Fiercely flies The blast of North and East, and ice Makes daggers at the sharpen'd eaves, And bristles all the brakes and thorns To yon hard crescent, as she hangs Above the wood which grides and clangs Its leafless ribs and iron horns Together, in the drifts that pass To darken on the rolling brine That breaks the coast.
But fetch the wine, Arrange the board and brim the glass; Bring in great logs and let them lie, To make a solid core of heat; Be cheerful-minded, talk and treat Of all things ev'n as he were by; We keep the day.
With festal cheer, With books and music, surely we Will drink to him, whate'er he be, And sing the songs he loved to hear. CVIII I will not shut me from my kind, And, lest I stiffen into stone, I will not eat my heart alone, Nor feed with sighs a passing wind: What profit lies in barren faith, And vacant yearning, tho' with might To scale the heaven's highest height, Or dive below the wells of Death?
What find I in the highest place, But mine own phantom chanting hymns? And on the depths of death there swims The reflex of a human face.
I'll rather take what fruit may be Of sorrow under human skies: 'Tis held that sorrow makes us wise, Whatever wisdom sleep with thee.
CIX Heart-affluence in discursive talk From household fountains never dry; The critic clearness of an eye, That saw thro' all the Muses' walk; Seraphic intellect and force To seize and throw the doubts of man; Impassion'd logic, which outran The hearer in its fiery course; High nature amorous of the good, But touch'd with no ascetic gloom; And passion pure in snowy bloom Thro' all the years of April blood; A love of freedom rarely felt, Of freedom in her regal seat Of England; not the schoolboy heat, The blind hysterics of the Celt; And manhood fused with female grace In such a sort, the child would twine A trustful hand, unask'd, in thine, And find his comfort in thy face; All these have been, and thee mine eyes Have look'd on: if they look'd in vain, My shame is greater who remain, Nor let thy wisdom make me wise.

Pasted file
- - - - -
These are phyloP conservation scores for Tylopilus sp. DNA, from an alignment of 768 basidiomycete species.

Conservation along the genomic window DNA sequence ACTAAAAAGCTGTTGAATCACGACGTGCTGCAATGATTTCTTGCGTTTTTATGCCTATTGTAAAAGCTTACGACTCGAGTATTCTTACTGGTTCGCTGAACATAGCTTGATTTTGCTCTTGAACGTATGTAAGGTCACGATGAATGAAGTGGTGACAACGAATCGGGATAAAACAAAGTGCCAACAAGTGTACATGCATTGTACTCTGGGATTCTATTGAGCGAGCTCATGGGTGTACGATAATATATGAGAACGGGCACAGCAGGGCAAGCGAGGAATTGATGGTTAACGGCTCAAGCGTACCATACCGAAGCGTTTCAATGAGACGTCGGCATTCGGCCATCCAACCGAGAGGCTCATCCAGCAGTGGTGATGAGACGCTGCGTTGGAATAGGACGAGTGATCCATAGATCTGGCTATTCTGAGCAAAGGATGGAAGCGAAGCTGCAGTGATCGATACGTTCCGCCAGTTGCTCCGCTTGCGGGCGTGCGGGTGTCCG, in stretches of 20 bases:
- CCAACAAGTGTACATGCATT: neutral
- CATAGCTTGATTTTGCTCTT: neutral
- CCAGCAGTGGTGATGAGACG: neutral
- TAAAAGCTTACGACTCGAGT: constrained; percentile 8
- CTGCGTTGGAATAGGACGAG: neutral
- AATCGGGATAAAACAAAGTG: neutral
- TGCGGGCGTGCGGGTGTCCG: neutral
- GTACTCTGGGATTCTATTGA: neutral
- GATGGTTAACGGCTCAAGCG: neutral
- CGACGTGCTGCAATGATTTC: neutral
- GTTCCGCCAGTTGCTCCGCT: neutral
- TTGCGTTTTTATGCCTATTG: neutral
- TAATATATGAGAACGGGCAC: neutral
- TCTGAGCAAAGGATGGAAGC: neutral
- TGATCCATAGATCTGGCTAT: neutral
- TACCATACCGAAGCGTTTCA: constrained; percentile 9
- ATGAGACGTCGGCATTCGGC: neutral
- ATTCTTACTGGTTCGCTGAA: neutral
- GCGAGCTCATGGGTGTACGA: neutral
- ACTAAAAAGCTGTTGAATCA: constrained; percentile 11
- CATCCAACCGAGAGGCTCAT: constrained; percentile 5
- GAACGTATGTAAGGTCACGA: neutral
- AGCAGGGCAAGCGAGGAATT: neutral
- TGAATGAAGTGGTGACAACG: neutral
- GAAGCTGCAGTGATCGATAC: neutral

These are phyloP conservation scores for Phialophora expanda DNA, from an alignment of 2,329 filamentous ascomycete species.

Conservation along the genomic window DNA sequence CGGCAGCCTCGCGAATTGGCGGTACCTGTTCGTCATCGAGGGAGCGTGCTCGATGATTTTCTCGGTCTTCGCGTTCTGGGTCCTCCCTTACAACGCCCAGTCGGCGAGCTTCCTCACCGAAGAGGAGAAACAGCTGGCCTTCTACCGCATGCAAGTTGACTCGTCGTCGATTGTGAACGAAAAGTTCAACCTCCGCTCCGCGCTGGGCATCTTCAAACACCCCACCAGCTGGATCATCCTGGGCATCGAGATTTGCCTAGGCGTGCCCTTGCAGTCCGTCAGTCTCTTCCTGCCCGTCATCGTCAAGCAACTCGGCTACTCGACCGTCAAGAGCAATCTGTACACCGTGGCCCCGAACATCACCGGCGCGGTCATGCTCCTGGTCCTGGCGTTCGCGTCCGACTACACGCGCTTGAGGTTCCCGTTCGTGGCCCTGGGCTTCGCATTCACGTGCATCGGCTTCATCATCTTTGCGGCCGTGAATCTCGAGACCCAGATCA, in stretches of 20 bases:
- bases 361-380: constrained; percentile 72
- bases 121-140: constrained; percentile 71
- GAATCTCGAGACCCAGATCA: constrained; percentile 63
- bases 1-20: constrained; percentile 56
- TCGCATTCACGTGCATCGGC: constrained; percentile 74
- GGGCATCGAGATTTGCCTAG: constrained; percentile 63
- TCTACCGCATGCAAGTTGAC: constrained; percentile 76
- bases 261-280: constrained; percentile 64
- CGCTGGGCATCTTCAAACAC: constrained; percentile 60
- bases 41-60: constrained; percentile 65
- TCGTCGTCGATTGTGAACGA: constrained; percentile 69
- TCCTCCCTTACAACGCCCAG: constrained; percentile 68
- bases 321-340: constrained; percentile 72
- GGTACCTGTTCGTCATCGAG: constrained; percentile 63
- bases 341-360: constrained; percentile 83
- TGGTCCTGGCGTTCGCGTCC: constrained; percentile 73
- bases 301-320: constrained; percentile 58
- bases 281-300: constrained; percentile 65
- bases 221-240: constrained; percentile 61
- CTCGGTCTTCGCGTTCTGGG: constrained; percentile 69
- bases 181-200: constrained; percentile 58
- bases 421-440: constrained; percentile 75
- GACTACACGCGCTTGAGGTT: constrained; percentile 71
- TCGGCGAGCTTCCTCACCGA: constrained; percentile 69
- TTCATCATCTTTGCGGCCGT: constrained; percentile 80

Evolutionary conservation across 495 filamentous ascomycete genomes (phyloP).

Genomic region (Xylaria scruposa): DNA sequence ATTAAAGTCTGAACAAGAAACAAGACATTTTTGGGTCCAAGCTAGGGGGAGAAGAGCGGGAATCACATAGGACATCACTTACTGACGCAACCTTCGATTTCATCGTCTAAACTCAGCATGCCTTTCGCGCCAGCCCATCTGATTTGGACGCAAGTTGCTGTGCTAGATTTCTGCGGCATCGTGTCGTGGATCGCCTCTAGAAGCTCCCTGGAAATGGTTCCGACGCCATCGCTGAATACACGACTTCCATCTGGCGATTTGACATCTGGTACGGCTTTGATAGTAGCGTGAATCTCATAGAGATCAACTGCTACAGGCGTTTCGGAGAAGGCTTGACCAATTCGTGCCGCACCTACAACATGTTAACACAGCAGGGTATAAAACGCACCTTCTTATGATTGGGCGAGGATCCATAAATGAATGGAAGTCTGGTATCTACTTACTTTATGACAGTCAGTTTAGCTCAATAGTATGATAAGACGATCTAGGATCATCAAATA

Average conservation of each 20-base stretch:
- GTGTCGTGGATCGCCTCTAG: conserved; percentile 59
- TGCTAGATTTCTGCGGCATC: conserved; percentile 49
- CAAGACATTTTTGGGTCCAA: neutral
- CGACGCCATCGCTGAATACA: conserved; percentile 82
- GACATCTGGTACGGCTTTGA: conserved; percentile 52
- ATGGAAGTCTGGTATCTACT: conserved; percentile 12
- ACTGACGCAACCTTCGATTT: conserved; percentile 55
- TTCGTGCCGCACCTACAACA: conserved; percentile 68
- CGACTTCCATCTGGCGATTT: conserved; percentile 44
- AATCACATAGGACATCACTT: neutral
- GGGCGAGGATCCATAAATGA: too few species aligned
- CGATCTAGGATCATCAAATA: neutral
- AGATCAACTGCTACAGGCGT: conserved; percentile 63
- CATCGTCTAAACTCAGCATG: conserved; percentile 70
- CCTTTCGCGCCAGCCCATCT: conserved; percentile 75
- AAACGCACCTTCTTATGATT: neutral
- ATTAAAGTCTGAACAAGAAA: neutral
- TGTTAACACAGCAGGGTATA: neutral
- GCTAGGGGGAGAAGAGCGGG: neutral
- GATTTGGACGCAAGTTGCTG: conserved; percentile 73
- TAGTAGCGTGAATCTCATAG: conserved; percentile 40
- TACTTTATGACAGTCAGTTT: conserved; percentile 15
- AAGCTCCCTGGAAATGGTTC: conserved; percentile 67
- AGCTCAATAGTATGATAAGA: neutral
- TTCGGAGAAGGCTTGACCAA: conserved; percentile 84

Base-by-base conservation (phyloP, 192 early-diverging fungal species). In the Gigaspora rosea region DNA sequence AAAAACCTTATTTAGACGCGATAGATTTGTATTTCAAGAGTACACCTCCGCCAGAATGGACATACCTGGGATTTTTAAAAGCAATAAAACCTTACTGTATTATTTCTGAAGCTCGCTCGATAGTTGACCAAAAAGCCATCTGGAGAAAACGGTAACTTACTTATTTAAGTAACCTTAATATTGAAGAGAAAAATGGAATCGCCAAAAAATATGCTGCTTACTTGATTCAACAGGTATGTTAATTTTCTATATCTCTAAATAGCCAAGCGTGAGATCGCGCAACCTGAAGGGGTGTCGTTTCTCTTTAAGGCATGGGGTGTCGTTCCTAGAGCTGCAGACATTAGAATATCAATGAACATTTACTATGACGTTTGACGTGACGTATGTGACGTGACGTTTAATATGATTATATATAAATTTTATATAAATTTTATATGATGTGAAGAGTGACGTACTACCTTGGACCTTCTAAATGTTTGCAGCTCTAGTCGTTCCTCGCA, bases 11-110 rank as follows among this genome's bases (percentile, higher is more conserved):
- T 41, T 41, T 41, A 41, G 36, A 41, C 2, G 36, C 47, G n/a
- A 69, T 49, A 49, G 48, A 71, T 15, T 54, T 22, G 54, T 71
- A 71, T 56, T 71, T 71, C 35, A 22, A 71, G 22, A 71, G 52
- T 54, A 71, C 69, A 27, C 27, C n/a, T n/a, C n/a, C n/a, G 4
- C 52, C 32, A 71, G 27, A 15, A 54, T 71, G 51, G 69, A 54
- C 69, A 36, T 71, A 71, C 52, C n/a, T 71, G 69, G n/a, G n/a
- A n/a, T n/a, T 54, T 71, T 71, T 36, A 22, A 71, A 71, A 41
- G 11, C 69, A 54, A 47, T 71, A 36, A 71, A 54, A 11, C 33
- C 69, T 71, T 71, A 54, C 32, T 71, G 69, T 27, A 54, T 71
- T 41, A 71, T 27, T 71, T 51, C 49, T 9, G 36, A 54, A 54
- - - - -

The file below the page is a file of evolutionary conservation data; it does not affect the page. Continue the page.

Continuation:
CX Thy converse drew us with delight, The men of rathe and riper years: The feeble soul, a haunt of fears, Forgot his weakness in thy sight.
On thee the loyal-hearted hung, The proud was half disarm'd of pride, Nor cared the serpent at thy side To flicker with his double tongue.
The stern were mild when thou wert by, The flippant put himself to school And heard thee, and the brazen fool Was soften'd, and he knew not why; While I, thy nearest, sat apart, And felt thy triumph was as mine; And loved them more, that they were thine, The graceful tact, the Christian art; Nor mine the sweetness or the skill, But mine the love that will not tire, And, born of love, the vague desire That spurs an imitative will.
CXI The churl in spirit, up or down Along the scale of ranks, thro' all, To him who grasps a golden ball, By blood a king, at heart a clown; The churl in spirit, howe'er he veil His want in forms for fashion's sake, Will let his coltish nature break At seasons thro' the gilded pale: For who can always act?
CXII High wisdom holds my wisdom less, That I, who gaze with temperate eyes On glorious insufficiencies, Set light by narrower perfectness.
But thou, that fillest all the room Of all my love, art reason why I seem to cast a careless eye On souls, the lesser lords of doom.
For what wert thou? CXIII 'Tis held that sorrow makes us wise; Yet how much wisdom sleeps with thee Which not alone had guided me, But served the seasons that may rise; For can I doubt, who knew thee keen In intellect, with force and skill To strive, to fashion, to fulfil— I doubt not what thou wouldst have been: A life in civic action warm, A soul on highest mission sent, A potent voice of Parliament, A pillar steadfast in the storm, Should licensed boldness gather force, Becoming, when the time has birth, A lever to uplift the earth And roll it in another course, With thousand shocks that come and go, With agonies, with energies, With overthrowings, and with cries And undulations to and fro.
CXIV Who loves not Knowledge? Who shall rail Against her beauty? May she mix With men and prosper! Who shall fix Her pillars?
Let her work prevail. But on her forehead sits a fire: She sets her forward countenance And leaps into the future chance, Submitting all things to desire.